> Studies. Individual Indological faculty members may be located in other
> departments: Classics (Brown), History, Linguistics, etc. I think the most
> advantageous setting is Departments of South Asian OR Asian Studies, mainly
> because all areas of Indology can be represented there -- from Philology,
> Grammar, and Literature to Mathematics, Philosophy, and Medicine. Religion
> Departments offer only a narrow spectrum, but because they are many in the
> US they do offer the best employment opportunities to our students!!
>  Patrick
>  On Oct 27, 2014, at 10:31 AM, Dominik Wujastyk <wujastyk at gmail.com>
> wrote:
>   Dear Madhav,
> Yes, quite.  So, could you reframe the basic question as one about the
> pros and cons of different institutional locations of "South Asian Studies"?
>  Best,
> Dominik
> On 27 October 2014 15:44, Madhav Deshpande <mmdesh at umich.edu> wrote:
>> In most American Universities, the word "Indology" is almost unheard of
>> these days.  After Edward Said's "Orientalism", the word "Oriental"
>> survives in a few universities only as an exception.  The Department of
>> Oriental Studies at the University of Pennsylvania where I earned my Ph.D.
>> in 1972 became Asian and Middle Eastern Studies in 1992.  "India" has
>> been largely replaced by "South Asia" in most places.  Once I introduced to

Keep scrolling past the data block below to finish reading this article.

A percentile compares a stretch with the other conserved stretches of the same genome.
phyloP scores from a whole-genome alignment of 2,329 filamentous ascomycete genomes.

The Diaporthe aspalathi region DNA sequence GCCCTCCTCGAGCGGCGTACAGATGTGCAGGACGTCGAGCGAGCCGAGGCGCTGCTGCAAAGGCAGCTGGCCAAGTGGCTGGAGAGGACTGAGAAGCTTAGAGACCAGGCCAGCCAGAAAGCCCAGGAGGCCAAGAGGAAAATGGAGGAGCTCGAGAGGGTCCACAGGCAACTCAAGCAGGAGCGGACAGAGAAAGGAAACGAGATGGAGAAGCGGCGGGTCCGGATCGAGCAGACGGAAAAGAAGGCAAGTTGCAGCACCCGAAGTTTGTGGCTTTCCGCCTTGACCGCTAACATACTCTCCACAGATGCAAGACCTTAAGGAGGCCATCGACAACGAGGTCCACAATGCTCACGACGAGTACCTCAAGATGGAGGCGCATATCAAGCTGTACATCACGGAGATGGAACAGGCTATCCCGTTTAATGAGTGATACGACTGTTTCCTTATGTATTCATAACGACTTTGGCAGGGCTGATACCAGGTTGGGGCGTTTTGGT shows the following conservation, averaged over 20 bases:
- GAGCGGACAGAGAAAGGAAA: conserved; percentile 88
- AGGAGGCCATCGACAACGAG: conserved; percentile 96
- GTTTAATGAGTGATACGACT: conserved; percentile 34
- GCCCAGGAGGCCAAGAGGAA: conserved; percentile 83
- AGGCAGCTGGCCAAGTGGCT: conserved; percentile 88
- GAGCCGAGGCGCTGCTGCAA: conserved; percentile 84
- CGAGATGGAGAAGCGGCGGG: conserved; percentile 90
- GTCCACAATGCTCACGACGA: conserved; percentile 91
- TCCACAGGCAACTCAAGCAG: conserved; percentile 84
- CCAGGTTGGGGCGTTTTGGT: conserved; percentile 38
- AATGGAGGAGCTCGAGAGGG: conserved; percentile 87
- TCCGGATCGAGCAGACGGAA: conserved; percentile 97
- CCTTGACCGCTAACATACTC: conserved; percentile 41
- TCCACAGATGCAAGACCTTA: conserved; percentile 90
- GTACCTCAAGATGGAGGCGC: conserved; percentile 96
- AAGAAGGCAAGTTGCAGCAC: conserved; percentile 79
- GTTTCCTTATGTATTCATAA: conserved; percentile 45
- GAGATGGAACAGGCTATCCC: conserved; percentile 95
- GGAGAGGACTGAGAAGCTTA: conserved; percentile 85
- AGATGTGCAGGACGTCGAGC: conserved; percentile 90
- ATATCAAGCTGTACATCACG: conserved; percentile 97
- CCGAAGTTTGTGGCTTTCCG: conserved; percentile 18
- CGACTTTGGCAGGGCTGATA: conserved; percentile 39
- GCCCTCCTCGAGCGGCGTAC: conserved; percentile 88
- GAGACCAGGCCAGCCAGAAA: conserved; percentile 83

>> someone as being an Indologist, and the person asked me if that was a
>> department in the hospital!
>>  Madhav
>>  On Mon, Oct 27, 2014 at 10:14 AM, Dominik Wujastyk <wujastyk at gmail.com>
>> wrote:
>>>   In Germany, there are (still) departments of Indology.  In a sense,
>>> such German departments are conceptually parallel to departments of
>>> Classics.  In most universities elsewhere, Indology "lives" somewhere
>>> within a larger unit, such as Religious Studies, Classics, Asian Studies
>>> (or Oriental Studies), Philosophy or History.
>>>  Institutionally speaking, where does Indology flourish best?  For what
>>> reasons?
>>>  Clearly there are determining issues, perhaps principally, "how many
>>> Indologists are we talking about?"  If there is one Indological faculty
>>> member, she would normally be appointed within History, Philosophy or
>>> Religious Studies, etc.   But if there are three or four faculty members
>>> (not so common?), a critical mass is beginning to form that requires its
>>> own institutional recognition.  What is this critical mass?
>>>  The faculty or department with which Indology shares space will also
>>> therefore form the main group of competitors for Indological resources
>>> (faculty positions, library budget, teaching room allocation, etc.).  With
>>> whom do Indologists compete successfully?  Perhaps this always reduces to
>>> issues of personality and local dynamics.
>>>  Best,
>>> Dominik
>>>  _______________________________________________
>>> INDOLOGY mailing list
>>> INDOLOGY at list.indology.info
>>> http://listinfo.indology.info
>>  --
>> Madhav M. Deshpande
>> Professor of Sanskrit and Linguistics
>> Department of Asian Languages and Cultures
>> 202 South Thayer Street, Suite 6111
>> The University of Michigan
>> Ann Arbor, MI 48104-1608, USA
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*Herman TullPrinceton, NJ *